Kimyon Huggins


Busy last week in the lovely backyard garden of SoHo’s Henley Vaporium were Gilf! and LMNOPi — two Brooklyn-based activist artists — collaborating on a mural in tribute to Kalief Browder.  When we stopped by, I had the chance to speak to Gilf!

It’s wonderful to see the two of you working together. How did this collaboration come to be?

When Kimyon Huggins, the curator of the Secret Garden Series, hit me up to paint a mural, I immediately thought of LMNOPi.


Yes, it seems like such a natural collaboration. How did you decide on the subject of this mural?

My work has recently focused on the kinds of issues and injustices related to the case of Kalief Browder‬. And since LMNOPi is such a wonderful portrait painter with a strong social and political consciousness,  I thought we would work well together.

What — would you say — is the intent of your art?

The only reason I make art is to change the world.

gilf-lmnopi-Kalief Browder-mural-Henley-NYC

And what is it about Kalief Browder‘s story that has triggered your work?

What happened to Kalief is, sadly, not unique.  And it is outrageous. Yet, many people aren’t aware of these kinds of widespread injustices.  Kalief was incarcerated at ‪Rikers‬ Island at age 16 for three years for a crime he never committed. Two of those three years were spent in solitary confinement. Eventually his case was dismissed. This past June, Kalief Browder committed suicide by hanging himself.

What would you like people who see the mural that you have fashioned with LMNOPi walk away with?

I would like them to question what happened and demand justice.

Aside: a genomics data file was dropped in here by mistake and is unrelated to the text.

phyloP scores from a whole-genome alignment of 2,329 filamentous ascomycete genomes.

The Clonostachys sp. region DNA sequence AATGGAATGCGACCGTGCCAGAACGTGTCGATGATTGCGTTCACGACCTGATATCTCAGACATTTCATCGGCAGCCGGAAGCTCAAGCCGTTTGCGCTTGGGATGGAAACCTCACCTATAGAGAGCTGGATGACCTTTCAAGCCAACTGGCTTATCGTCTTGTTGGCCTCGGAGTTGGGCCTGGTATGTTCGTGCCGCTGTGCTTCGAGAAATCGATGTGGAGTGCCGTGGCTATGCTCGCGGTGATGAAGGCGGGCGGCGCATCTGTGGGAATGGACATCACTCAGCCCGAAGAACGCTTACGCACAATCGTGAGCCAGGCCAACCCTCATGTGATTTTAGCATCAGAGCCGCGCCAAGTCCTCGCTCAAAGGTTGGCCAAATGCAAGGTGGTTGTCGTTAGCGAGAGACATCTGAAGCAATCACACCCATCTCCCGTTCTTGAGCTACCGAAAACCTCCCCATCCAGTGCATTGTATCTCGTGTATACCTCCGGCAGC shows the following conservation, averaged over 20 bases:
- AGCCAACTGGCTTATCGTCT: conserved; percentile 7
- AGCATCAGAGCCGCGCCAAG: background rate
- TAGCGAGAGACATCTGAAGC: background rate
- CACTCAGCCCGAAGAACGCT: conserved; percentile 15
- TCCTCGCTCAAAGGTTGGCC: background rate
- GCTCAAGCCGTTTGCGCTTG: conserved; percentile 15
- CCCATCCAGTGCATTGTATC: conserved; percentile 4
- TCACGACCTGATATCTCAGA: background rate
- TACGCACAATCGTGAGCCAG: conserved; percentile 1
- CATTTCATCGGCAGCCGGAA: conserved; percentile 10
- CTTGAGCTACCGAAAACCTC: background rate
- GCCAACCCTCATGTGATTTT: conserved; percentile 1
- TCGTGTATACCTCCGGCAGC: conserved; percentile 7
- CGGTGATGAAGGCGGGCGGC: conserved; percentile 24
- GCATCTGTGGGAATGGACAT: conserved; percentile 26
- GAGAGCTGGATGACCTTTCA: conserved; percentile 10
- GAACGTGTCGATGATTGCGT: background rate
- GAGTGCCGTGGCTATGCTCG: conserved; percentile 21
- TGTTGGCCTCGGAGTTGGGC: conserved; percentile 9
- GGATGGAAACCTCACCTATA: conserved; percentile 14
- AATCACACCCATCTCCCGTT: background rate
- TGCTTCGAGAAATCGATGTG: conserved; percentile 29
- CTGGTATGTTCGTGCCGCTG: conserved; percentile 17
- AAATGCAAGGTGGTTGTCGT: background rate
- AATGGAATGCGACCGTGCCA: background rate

LMNOP! and gilf

Yes, what happened to Kalief is such a blatant, horrific injustice. We certainly need to raise awareness of the need for radical change within our prison system.

Note:  The mural will be unveiled this Saturday, July 11, at Henley Vaporium‘s backyard garden at 23 Cleveland Place, between Spring and Kenmare Streets, in Soho. The event is free and open to the public — with a BBQ and DJs — from 2-10pm. There will be a Q+A with the artists and curator at 7:30 pm.

Interview with Gilf! conducted and edited by Lois Stavsky.

Photos: 1 & 3 Dani Reyes Mozeson; 2 & 4 Tara Murray 

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We stopped by the Henley Vaporium earlier this week to watch two of our favorite artists — NDA and Iena Cruz — as they were collaboratively painting a huge wall in the splendid backyard garden at 23 Cleveland Place. We also had the opportunity to speak to Kimyon Huggins, the curator of the newly launched Secret Garden Series.

Kimyon-Huggins -NDA-Cruz- HenleyVape

This looks fabulous! Just what is the Secret Garden Series?

Beginning this month and continuing through late fall, several leading street artists and muralists will spend one week each month collaboratively painting the back wall of the garden at 23 Cleveland Place.  During that week, visitors to the Henley Vaporium will be able to watch the artists in action. And at the end of the week, a reception will be held to unveil the final work and to celebrate the artists.


Your first public reception takes place this Saturday, May 16. What can visitors expect?  

They can expect, of course, to meet and socialize with the artists and view the completed murals. They can also expect music by such DJs as DJ Jaclyn, KC and the Real Christiano?, along with food and drink. And they will find themselves among a great community of artists, art lovers, patrons and tourists from throughout the globe.